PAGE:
Amir and I had the pleasure of meeting with Dan last week to learn a little bit more about him, his business, and his management philosophies. There were a host of good things that we discussed and I managed to capture some of that on video. Today, I'd like to capture this first question we asked of him which was specifically around how, as a CEO he grants trust to others.
I've captured some of the things he said that piqued my interest and, needless to say, would like to get your input as well. When he grants trust, it is because he believes:
- that someone has the right intentions and has high integrity.
- that someone is exactly how they present themselves.
- the solutions offered are out of a genuine desire to help.
- that it's best to give a little trust ahead of time and watch for results.
- that because his time is precious, it's best to earn trust quickly because once you're "on the other side it's hard to gain it back."
Dan the CEO versus Dan the person.
You'll notice that in the beginning of the video that I asked him how, as a CEO, he grants trust. And yet, the answer that Dan gave was as Dan the person and the sincere answer he gave was his personal model that he has adapted for business life. Obviously, Dan the person is Dan the CEO but the lack of context in the answer is what I thought was so interesting as it could have been in any context.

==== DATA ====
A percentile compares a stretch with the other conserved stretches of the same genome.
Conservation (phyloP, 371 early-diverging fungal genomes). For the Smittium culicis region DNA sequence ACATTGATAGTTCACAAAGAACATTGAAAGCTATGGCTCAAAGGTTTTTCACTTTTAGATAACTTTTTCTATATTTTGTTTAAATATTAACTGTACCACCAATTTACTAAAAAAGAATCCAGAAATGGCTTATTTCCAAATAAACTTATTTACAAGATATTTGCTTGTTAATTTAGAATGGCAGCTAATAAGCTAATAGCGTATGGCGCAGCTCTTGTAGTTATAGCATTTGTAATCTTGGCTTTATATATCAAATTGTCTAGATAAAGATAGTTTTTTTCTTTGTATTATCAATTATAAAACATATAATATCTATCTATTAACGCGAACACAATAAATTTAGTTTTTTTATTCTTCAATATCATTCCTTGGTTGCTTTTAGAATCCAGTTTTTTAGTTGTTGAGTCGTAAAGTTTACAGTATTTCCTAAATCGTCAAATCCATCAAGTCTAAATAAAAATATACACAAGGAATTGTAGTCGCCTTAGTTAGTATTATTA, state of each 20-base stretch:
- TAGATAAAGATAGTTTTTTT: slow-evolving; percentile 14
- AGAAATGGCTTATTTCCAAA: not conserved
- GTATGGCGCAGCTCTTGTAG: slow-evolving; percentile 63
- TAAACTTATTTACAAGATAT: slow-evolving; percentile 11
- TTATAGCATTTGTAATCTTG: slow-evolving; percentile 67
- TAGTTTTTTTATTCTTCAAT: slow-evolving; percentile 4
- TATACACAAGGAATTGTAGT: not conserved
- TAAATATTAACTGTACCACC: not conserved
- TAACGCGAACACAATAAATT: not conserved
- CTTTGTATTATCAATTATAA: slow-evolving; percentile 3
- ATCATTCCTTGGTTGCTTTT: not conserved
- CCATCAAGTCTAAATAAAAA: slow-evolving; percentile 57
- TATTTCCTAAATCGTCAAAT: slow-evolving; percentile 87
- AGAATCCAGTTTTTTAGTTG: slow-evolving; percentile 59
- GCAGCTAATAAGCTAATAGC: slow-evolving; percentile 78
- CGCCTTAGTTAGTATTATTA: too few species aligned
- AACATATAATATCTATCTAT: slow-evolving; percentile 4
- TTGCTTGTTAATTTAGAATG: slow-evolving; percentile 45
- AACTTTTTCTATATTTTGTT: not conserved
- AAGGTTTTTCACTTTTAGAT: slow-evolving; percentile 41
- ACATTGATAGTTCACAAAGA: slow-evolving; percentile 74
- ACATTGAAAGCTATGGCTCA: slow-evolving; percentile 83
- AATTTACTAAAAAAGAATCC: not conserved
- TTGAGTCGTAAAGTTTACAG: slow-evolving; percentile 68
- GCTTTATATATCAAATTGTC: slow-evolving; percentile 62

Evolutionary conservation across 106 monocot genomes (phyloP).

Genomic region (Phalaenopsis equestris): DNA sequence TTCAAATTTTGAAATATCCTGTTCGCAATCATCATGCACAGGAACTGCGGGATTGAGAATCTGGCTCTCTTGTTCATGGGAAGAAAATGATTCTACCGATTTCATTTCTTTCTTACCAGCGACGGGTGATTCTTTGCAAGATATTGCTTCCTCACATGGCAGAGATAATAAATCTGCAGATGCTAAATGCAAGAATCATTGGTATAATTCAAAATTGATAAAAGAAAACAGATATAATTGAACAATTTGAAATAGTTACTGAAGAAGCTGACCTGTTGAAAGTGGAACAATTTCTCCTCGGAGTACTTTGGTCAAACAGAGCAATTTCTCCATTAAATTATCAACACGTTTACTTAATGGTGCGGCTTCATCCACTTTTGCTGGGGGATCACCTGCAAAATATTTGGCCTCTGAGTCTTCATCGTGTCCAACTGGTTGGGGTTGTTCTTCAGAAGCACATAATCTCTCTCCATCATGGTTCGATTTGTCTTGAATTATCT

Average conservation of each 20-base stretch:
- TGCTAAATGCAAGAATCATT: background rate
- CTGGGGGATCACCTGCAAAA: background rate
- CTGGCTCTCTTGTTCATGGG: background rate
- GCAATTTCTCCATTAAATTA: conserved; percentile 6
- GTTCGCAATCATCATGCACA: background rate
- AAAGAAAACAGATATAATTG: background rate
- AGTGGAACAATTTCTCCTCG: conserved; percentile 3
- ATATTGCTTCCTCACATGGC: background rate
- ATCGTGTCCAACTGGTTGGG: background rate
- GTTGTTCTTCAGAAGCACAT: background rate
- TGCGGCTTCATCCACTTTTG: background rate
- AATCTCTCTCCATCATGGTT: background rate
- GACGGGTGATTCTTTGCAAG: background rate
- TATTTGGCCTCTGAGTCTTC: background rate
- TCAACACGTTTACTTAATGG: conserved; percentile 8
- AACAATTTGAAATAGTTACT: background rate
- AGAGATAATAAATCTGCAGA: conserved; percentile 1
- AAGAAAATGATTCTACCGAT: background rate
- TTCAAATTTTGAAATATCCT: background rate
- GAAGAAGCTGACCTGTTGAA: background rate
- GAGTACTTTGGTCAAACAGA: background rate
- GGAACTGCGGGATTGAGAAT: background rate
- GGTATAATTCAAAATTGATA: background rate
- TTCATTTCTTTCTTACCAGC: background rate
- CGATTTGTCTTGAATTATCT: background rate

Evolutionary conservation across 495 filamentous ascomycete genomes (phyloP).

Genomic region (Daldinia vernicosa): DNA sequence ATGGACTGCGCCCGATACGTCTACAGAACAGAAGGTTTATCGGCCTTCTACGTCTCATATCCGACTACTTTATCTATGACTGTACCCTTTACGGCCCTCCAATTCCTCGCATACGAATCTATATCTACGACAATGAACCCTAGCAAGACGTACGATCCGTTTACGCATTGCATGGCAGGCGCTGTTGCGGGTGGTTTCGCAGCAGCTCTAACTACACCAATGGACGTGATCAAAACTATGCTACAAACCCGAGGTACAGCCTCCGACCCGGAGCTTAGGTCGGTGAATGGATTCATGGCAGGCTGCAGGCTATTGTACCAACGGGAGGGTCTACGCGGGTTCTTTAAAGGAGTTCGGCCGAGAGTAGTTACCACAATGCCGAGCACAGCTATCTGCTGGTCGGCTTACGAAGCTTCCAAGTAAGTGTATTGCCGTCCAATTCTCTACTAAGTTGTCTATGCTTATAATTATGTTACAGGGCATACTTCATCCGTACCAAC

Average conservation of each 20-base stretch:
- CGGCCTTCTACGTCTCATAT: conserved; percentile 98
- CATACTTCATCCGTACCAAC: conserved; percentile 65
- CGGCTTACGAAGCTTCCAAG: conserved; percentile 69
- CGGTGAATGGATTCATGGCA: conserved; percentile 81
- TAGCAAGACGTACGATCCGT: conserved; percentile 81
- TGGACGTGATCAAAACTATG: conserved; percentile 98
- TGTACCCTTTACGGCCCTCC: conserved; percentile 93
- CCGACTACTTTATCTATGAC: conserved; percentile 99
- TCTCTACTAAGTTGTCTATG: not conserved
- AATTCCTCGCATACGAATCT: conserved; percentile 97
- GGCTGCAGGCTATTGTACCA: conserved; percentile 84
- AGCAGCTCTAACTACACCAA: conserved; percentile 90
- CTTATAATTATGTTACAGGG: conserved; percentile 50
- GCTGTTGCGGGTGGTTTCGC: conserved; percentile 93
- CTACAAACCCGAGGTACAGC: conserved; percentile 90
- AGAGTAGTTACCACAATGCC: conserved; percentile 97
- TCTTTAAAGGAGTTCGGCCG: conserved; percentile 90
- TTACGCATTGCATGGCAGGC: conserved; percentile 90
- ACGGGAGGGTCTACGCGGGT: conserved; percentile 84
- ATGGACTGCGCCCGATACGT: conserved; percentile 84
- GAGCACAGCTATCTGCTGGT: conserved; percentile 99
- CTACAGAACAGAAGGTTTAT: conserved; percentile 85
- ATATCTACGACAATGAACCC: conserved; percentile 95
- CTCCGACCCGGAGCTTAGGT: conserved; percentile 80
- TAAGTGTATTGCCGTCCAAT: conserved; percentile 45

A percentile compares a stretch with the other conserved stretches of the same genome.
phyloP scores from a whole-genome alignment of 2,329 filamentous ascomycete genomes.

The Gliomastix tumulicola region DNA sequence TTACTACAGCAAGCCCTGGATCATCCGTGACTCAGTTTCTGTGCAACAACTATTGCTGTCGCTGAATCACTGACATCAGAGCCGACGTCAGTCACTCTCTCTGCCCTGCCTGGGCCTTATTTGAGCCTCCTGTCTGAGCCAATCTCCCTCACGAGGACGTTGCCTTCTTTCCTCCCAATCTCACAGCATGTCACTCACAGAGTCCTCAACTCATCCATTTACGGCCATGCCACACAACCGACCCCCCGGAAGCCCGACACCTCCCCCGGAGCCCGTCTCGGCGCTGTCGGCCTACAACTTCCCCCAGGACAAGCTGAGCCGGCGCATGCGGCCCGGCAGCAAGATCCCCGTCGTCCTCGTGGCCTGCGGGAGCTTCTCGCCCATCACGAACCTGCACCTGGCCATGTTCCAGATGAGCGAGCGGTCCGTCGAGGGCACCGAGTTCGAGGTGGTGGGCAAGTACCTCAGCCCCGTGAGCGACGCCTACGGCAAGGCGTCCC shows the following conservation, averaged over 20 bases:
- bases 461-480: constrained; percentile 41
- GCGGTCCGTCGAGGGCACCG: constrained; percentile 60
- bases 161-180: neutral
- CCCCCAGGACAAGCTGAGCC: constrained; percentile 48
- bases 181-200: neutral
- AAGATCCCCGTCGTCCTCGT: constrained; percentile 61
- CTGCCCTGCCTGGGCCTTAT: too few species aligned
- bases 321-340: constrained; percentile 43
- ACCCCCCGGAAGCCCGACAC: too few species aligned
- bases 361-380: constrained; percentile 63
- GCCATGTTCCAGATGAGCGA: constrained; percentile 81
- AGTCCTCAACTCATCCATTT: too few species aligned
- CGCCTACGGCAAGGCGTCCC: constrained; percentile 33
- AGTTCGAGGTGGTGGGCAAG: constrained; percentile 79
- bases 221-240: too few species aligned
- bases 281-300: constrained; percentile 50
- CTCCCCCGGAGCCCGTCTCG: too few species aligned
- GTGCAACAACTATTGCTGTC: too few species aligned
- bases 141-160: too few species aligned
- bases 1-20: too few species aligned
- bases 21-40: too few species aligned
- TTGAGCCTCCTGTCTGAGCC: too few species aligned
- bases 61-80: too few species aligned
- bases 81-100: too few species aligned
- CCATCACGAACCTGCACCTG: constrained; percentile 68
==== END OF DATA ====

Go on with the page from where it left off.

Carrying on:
So let's talk about this further. There are a bajillion really good, meaningful and valuable conversations taking place these days about authenticity and transparency in business, social media, etc. And, you could argue that this question about trust fits within all of those good conversations about how human business interactions are taking place these days. And you'd be right to do so.
I guess, sitting back, I wonder that we have to have these conversations in the first place. Beyond our early school years and conversations at the dinner table as kids, we rarely have discussions about the processes we use to grant our trust to others in the context of personal relationships. It's just something that becomes a part of us as we age, mature, have life experiences (good and bad), etc. We don't have to over analyze it per se.
So why over analyze it in business?
Chiefly because we behave other than our authentic selves in our drive to win new customers or keep current ones. The pitch is what matters and we're desperate to push features and benefits of things we want to sell (typically high margin) to people like Dan. But senior leaders like Dan, though they assess a solution/product on its merits, what they are really looking for is a partner who appears to be the real deal.
Senior leaders like Dan want to sense that the person with whom they are engaging genuinely wants to help -- a radically different thing from someone who just wants to pitch. As I said in this post, emotional drivers are the ones that make us give or withhold business. We don't use emotions to justify rational decisions (based on features and benefits). Rather, it's our emotions that color how we value/assess discrete facts and figures -- and ultimately drive what we buy.
If you don't believe me, I ask you to please watch the video again, share your thoughts and, if you've found this an interesting read, please share with others.